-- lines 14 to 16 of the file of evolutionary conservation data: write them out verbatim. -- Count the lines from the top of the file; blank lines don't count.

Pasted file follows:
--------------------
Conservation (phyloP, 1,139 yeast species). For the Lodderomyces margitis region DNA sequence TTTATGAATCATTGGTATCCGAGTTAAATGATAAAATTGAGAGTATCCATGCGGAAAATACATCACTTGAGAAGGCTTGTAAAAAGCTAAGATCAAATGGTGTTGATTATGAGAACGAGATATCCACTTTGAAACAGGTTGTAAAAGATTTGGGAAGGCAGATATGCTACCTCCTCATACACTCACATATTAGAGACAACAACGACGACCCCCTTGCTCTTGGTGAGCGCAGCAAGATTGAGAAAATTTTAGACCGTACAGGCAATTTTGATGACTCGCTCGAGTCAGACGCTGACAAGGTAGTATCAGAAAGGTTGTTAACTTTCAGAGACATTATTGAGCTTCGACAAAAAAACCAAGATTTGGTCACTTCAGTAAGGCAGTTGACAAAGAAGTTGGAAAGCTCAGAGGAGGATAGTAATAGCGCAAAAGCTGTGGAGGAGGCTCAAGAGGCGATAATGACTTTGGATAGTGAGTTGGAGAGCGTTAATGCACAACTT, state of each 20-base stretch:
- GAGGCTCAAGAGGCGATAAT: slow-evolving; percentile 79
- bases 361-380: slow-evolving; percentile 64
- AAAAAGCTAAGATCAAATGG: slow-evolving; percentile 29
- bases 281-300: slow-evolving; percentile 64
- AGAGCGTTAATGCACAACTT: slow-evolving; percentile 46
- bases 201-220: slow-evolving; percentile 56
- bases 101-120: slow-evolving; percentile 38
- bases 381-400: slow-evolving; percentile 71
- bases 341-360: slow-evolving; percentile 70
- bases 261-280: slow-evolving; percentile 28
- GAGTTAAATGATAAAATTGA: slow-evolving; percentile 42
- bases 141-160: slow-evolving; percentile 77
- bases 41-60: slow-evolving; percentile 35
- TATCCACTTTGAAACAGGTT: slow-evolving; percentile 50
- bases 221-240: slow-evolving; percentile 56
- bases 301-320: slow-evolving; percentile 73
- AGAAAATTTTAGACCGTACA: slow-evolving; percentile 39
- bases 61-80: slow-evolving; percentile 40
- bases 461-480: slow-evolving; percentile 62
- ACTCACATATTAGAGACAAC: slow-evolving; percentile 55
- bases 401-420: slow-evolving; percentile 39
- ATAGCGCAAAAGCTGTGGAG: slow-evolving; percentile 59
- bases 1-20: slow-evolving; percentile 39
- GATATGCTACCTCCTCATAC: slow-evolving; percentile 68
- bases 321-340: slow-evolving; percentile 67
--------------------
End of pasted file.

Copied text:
- bases 41-60: slow-evolving; percentile 35
- TATCCACTTTGAAACAGGTT: slow-evolving; percentile 50
- bases 221-240: slow-evolving; percentile 56